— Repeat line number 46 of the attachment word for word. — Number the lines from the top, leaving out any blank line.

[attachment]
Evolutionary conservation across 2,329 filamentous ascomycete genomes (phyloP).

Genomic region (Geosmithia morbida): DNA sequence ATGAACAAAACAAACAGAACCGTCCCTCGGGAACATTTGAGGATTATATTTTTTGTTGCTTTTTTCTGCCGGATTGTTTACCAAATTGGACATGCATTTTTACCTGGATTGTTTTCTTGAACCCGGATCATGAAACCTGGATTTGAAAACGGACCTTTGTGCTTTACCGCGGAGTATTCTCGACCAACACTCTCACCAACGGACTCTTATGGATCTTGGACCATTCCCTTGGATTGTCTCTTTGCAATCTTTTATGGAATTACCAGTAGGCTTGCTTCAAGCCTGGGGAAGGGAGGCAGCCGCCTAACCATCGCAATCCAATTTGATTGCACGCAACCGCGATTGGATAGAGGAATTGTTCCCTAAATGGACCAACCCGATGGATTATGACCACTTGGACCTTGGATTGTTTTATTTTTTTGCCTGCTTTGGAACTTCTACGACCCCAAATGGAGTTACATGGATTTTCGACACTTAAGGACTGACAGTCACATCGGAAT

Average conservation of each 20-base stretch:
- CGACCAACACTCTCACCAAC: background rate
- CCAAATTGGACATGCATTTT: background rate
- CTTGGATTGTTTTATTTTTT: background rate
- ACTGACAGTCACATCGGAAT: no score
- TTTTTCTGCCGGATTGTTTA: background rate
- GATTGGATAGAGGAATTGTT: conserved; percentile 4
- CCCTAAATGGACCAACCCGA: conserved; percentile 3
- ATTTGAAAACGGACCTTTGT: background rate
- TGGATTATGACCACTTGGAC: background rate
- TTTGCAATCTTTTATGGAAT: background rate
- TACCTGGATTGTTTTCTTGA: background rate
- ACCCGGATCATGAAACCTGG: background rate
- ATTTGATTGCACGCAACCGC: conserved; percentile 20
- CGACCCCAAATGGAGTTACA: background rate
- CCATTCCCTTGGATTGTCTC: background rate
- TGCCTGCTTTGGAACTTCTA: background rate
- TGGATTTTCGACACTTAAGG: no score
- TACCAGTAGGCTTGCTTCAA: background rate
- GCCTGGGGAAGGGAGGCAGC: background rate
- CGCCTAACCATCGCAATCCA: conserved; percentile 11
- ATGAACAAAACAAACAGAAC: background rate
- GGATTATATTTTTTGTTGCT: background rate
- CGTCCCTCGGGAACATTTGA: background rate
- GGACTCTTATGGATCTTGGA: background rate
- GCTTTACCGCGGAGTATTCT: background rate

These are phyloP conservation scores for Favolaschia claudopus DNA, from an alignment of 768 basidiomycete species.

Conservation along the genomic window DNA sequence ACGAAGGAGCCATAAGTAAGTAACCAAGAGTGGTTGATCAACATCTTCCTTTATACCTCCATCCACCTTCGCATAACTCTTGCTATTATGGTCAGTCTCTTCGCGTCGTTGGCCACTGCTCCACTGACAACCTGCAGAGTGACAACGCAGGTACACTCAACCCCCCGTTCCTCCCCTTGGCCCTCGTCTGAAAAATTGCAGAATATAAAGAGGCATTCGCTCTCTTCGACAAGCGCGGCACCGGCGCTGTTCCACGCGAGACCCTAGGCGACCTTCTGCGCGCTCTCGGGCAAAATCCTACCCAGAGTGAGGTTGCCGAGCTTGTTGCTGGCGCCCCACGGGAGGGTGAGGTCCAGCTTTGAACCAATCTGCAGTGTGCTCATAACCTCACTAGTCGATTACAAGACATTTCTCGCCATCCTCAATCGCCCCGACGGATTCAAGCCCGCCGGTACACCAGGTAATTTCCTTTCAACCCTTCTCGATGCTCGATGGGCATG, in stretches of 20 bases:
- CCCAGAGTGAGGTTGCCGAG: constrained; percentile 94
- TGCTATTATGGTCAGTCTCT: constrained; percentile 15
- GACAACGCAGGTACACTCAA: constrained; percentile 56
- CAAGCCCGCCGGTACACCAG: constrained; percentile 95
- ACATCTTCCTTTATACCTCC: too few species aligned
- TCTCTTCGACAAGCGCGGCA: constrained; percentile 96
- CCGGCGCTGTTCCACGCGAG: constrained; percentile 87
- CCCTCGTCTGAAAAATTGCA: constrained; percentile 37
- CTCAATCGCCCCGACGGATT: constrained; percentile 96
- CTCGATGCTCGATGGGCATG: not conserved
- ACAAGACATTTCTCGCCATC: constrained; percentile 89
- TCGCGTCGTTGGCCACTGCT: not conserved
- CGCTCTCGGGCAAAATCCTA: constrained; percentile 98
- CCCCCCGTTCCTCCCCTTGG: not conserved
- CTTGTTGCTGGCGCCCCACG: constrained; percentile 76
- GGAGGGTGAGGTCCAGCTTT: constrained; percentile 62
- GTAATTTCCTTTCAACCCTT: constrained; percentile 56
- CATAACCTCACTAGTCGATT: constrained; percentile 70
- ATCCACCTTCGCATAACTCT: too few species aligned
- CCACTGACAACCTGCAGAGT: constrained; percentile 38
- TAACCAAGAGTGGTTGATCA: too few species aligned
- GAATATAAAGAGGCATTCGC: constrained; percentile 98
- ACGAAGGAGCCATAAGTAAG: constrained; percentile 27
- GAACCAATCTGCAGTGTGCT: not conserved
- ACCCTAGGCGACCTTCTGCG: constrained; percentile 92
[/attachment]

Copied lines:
- GGAGGGTGAGGTCCAGCTTT: constrained; percentile 62